Does financial liberalization affect the distribution of income between wages and profit ?
Neoclassical theory says that financial liberalization will make the cost of capital decrease, productivity increase and output grow. In reality this does not happen. A key to understanding why it is so is the link between financial liberalization and income distribution. After financial liberalizations both the real interest rate and the supply of credit to the non traded goods sector rise. If the monetary interest rate and the profit rate tend to be equal in the long run, a reshuffling of production favouring the non-traded goods sector will occur; for the mark-up may be higher in this sector than in the traded goods sector�due to the lack of international competition. Households, no more credit constrained,�will increase their demand for non traded goods; profits in this sector will increase too�due to the higher capacity utilization. On the other hand the likely fall in the propensity�� to save of capitalists will cause a slower capital accumulation. Thus neither investment nor productivity will rise. This may not be due to the working of real forces alone, such as trade �liberalization, but rather to the interplay of both monetary and real factors. A vicious circle of lower growth and rising inequality could be set in motion.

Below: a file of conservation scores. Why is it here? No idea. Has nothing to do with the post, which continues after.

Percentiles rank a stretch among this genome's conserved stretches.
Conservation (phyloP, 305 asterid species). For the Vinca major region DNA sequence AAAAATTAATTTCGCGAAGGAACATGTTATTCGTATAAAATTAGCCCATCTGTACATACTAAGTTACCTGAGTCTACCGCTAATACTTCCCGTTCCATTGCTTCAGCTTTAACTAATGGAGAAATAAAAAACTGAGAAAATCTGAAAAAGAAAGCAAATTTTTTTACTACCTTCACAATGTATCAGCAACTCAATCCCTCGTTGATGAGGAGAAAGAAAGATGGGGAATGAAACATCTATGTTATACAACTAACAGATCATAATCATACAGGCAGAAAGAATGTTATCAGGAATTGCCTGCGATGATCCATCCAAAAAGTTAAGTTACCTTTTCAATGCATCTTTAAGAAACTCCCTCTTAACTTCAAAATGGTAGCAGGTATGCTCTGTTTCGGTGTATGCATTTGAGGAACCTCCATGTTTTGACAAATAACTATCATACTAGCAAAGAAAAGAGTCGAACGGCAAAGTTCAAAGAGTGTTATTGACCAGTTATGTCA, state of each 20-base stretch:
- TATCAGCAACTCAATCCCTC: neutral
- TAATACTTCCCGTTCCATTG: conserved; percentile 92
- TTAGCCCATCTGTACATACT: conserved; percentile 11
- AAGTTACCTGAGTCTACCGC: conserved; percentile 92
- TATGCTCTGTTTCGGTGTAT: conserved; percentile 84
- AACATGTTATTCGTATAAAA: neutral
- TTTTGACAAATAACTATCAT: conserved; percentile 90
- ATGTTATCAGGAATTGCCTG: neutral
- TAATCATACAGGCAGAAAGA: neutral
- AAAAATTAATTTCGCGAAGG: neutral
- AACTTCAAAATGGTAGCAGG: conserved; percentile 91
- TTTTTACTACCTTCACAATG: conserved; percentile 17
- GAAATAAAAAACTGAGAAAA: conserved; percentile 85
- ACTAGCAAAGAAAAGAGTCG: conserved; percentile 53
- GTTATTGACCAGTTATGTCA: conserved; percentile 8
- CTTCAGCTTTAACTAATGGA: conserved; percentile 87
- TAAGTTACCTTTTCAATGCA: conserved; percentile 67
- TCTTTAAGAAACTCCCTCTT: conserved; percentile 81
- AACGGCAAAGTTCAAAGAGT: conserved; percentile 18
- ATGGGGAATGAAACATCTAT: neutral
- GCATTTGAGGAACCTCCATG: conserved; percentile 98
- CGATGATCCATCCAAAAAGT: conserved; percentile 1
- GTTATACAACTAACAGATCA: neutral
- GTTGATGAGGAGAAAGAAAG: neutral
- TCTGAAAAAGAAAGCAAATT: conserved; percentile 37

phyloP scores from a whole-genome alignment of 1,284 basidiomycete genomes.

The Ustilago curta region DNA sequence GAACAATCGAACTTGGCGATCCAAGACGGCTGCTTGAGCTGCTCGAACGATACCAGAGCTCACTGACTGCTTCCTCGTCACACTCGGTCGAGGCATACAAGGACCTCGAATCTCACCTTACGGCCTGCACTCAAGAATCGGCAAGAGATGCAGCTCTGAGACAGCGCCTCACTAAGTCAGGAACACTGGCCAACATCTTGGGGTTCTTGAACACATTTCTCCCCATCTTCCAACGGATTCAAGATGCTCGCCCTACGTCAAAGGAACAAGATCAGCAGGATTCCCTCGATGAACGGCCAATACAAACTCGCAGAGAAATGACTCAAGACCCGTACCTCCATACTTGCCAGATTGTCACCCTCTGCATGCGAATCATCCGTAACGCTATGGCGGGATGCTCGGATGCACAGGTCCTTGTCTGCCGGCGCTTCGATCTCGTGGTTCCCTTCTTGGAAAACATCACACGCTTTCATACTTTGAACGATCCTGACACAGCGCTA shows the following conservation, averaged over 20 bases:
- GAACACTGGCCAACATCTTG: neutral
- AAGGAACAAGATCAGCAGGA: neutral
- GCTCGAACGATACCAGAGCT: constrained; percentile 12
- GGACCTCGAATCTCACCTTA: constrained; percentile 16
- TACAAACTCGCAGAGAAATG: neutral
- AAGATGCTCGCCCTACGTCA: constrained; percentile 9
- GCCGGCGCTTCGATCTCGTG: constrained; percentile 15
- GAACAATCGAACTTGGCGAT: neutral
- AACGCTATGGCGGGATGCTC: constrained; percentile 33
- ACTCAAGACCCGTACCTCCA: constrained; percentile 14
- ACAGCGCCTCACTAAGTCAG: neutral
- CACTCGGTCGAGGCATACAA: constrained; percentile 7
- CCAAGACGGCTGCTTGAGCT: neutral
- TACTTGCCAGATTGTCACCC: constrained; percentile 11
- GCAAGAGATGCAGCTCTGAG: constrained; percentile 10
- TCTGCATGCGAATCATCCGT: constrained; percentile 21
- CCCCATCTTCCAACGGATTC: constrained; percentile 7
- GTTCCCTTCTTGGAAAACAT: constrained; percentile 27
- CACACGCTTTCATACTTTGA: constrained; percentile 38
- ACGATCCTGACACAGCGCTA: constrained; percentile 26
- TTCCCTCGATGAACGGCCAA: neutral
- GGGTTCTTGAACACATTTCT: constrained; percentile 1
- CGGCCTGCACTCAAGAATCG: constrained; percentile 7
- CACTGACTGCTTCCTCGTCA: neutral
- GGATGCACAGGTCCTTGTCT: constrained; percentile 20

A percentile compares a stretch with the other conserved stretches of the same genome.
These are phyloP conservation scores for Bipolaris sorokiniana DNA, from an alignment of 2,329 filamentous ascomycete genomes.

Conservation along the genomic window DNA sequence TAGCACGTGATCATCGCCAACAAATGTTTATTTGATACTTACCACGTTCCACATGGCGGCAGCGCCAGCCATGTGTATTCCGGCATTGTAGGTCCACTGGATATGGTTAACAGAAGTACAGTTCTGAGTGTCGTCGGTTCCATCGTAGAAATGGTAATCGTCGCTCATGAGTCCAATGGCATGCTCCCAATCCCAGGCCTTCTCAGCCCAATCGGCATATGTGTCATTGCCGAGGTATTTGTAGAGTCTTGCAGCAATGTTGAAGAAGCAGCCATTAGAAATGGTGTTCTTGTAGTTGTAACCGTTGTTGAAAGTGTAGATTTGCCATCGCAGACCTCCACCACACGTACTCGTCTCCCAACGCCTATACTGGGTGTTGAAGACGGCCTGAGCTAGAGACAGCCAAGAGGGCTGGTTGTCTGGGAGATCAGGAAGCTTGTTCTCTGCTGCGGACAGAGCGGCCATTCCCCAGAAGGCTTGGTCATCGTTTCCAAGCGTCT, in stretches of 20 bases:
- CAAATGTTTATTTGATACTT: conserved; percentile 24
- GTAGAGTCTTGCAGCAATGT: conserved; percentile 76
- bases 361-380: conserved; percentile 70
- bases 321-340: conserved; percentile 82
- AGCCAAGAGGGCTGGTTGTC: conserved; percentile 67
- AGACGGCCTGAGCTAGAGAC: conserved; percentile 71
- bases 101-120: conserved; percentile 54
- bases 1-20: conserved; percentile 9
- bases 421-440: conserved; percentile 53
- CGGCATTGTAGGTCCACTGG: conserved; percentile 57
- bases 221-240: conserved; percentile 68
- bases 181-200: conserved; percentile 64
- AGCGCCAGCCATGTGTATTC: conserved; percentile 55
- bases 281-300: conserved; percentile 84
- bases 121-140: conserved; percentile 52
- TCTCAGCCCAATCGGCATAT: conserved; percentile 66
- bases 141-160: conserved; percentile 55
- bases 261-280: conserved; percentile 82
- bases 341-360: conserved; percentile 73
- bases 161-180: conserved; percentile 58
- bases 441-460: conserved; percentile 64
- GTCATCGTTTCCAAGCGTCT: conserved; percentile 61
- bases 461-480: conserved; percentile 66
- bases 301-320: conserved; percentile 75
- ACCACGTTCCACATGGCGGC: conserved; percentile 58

|Date of creation:||Oct 2004|
|Date of revision:||Oct 2008|
|Publication status:||Published in Economia Politica n.3 dicembre 2005 pp.439-456.|
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